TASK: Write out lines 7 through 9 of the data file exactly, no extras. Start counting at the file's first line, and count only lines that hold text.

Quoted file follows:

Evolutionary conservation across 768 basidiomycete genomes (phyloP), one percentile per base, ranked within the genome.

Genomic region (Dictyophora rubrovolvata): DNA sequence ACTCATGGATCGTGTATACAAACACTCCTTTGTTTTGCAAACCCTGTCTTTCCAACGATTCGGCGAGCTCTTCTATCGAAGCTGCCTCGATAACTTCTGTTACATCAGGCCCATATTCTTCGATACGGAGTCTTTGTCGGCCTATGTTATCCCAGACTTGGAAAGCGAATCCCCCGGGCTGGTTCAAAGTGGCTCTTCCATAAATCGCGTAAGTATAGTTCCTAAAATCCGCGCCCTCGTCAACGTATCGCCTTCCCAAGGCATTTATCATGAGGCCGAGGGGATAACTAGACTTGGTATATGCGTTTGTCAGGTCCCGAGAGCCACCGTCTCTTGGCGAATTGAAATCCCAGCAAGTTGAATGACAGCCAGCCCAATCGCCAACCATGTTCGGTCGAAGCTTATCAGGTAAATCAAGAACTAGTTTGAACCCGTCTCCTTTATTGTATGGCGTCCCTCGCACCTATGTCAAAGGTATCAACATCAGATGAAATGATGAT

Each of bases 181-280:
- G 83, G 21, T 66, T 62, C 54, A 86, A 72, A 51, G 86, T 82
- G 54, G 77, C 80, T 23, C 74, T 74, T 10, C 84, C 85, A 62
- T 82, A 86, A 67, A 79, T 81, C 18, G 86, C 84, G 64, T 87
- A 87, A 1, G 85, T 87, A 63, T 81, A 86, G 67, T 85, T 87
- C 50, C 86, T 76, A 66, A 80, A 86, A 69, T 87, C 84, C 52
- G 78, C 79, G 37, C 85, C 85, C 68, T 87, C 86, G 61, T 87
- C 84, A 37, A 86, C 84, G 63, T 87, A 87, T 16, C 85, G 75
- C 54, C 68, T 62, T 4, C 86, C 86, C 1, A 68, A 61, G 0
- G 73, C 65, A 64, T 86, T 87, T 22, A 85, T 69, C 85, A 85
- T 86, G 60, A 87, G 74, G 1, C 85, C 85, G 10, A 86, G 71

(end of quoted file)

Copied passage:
- A 87, A 1, G 85, T 87, A 63, T 81, A 86, G 67, T 85, T 87
- C 50, C 86, T 76, A 66, A 80, A 86, A 69, T 87, C 84, C 52
- G 78, C 79, G 37, C 85, C 85, C 68, T 87, C 86, G 61, T 87